Once upon a time, back say about fifteen years ago, I had no trouble working twenty hours a day, grabbing four hours of shut eye, then going at it again come 7 AM. If that sounds stupid to you, I'll admit that even farther back, say in 1994, I wrote Summer's Storm on the same schedule while eating pretty much only peanut M&Ms. Needless to say, the crash came in the middle of the following book, Spring's Fury. Some time later, I ended up off all food, consuming nothing but Ultra Clear for two months, then went on the food rotation diet for almost three years. There's always a price to pay.
So, I lost a fortune on YouTube today because I cannot keep my phone/camera on my person. I blame this phone-avoidance on the fact that my first "real" job was in 1973 as an AT&T LongLines telephone operator.
I finally got those stinking lambs...Thursday the 23rd. Not between 2:00 AM and 4:00 AM as predicted (so all those nightly walks were in vain). Instead, Tiny gave birth to twins, a boy and girl at 11:30 AM
Once again I choose a title that doesn't reflect the total lack of lambs in my life. OMG! She's driving me crazy! Now that I've vented, I'll tell the story the way I think it should be told.
I don't know what to do with that ovine girl! She isn't in any distress so I'm still willing to wait (im)patiently for the big event
Yawn. This is getting ridiculous! For over two weeks now, I've been walking out between 2 and 3 AM to check on Tiny. Stumbling out is more like it. Sleepwalking is really close.
I was hoping this would be the post where I happily announce the arrival of at least one lamb, but NO! That ewe is purely obstinate. Every sign that points to imminent delivery has occurred, but she continues to hold onto her progeny. That meant I was out with her three times over the course of the night. I add that not to win sympathy, but because lack of sleep may cause t his post to be a little disjointed. If it is, I apologize.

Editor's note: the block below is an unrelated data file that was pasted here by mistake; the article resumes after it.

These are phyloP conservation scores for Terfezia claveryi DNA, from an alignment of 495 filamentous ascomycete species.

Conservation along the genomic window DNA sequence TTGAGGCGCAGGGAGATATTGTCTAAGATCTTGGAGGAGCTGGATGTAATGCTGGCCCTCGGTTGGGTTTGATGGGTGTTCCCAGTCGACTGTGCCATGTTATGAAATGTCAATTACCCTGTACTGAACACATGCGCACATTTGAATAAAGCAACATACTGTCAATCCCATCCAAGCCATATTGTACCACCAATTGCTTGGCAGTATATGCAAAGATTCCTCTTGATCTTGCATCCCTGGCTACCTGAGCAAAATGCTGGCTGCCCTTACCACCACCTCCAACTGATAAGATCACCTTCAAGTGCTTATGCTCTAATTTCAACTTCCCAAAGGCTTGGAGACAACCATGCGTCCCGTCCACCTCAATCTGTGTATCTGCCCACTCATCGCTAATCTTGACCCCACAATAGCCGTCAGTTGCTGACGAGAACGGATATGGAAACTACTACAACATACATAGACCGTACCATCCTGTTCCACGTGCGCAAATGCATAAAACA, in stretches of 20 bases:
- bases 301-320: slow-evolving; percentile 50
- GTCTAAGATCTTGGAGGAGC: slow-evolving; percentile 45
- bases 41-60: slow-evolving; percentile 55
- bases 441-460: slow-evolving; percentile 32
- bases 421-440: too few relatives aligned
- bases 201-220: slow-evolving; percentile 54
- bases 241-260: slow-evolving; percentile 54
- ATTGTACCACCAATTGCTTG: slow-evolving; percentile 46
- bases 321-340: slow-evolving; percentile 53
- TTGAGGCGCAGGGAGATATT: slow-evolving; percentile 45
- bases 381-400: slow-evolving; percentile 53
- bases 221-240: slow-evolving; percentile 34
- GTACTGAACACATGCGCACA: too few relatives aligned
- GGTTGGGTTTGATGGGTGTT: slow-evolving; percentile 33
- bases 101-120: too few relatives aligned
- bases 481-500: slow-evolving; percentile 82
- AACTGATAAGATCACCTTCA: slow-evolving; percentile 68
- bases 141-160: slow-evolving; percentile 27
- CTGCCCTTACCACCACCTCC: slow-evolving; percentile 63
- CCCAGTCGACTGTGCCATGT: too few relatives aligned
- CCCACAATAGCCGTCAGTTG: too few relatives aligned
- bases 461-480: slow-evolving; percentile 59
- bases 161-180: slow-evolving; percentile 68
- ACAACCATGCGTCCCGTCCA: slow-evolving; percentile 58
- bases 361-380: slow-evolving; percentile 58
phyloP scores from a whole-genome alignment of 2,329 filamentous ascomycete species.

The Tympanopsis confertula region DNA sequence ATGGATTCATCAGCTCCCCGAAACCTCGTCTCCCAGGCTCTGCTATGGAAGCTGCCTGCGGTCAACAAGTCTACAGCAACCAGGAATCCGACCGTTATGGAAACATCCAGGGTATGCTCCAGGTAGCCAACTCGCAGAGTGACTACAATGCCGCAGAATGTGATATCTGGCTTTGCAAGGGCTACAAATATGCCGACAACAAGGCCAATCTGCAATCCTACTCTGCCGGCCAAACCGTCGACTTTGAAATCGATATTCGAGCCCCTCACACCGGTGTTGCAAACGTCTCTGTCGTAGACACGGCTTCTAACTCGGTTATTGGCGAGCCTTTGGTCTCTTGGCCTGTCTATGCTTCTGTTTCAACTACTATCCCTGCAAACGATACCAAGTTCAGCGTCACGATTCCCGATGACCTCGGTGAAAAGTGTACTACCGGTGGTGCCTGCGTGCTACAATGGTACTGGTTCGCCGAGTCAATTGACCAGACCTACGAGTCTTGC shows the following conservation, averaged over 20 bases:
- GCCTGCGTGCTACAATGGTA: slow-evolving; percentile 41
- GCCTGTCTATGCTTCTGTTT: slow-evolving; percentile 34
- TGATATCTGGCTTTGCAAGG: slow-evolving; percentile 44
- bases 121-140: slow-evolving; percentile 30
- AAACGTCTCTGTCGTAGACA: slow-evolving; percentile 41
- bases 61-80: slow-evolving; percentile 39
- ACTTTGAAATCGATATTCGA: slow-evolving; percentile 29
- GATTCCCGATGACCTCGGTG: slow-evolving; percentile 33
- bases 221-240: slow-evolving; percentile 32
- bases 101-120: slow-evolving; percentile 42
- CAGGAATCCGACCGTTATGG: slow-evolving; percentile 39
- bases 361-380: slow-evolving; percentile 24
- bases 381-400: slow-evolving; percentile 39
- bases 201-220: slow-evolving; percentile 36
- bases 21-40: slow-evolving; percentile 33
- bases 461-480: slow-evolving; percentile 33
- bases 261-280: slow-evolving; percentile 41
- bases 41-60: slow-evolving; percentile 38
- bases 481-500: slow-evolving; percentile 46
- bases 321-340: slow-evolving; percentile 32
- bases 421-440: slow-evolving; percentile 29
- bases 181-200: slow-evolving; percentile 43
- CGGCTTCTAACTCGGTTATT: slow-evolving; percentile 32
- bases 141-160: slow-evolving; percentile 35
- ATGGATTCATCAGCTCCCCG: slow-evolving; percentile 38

Before the Earth, a Tiny update.
Before I launch into the description of Pigs in Heat Part 3, I have to take a moment to celebrate. After two years of watching the wild blackberries engulf the steep ditch bank across from the turkey barn, after watching at least a dozen turkey poults float away because Mama nested in said blackberries then flew across the ditch and called her wingless, newly hatched babies to follow, (drum roll please...) the blackberries are gone!
First, before I launch into the tale of "Pigs in Heat, Episode 2", I don't know about anyone else up here but I'm swimming in a sea of mud.
My dogs are about to be famous. Okay, probably not famous-famous, but more famous than they are now. In the next few days their first book will be published. That's right. The illustrator is finished and my seventeenth book is on its way to publication.
So many titles fit this post. Like Pigs in the Pen or Pigs in the Pokey or even Pigs in HE-E-Eat. (Anyone out there remember the Muppets and 'Pigs in SPA-A-ACE'?) But, instead of rolling in the muck of what really happened, I went with a more literary bend.
So before I throw myself into another recipe, I need to make a porcine update. The day when I have one piggy instead of two is drawing rapidly closer, but I really thought I was going be short a pig two days ago.
Butcher n. 1 a person who slaughters or dresses meat 2 a person who mangles, ruins or bungles something...
I was hoping for snow earlier this week, but that didn't happen. Probably just as well since the turkeys really dislike snow.
After almost six years living smack-dab in the middle of this predator superhighway, I've figured out the cycle. On normal nights, the hunters come out just after full dark and hunt until around 2 AM, when most of the nightwalking critters settle into their burrows or nests. The predators then return to give it one more shot just before dawn when the daywalkers begin to stir.
I want to ball up my fists and shout “Down with Management!” or “Unfair working conditions!” Unfortunately I work for myself, and as my own manager I’m not giving myself a break. The sensible half of me insists that I stick to the computer and finish the few remaining projects that stand between me and beginning my next two books. But the not-so-sensible part of me is bewitched by these gorgeous Autumn days.
Vacation–real vacation, not just a hiatus from the computer–was GREAT! I can hardly believe how much fun I had. There wasn’t much “doing” but there was plenty of high-class wine and five star food—the highlight of my trip was sharing meals with relatives I adore.
I haven’t left the farm for “time off” since July 2015. Prior to that excursion, I think I’d only been on vacation once since I moved onto the property in 2010.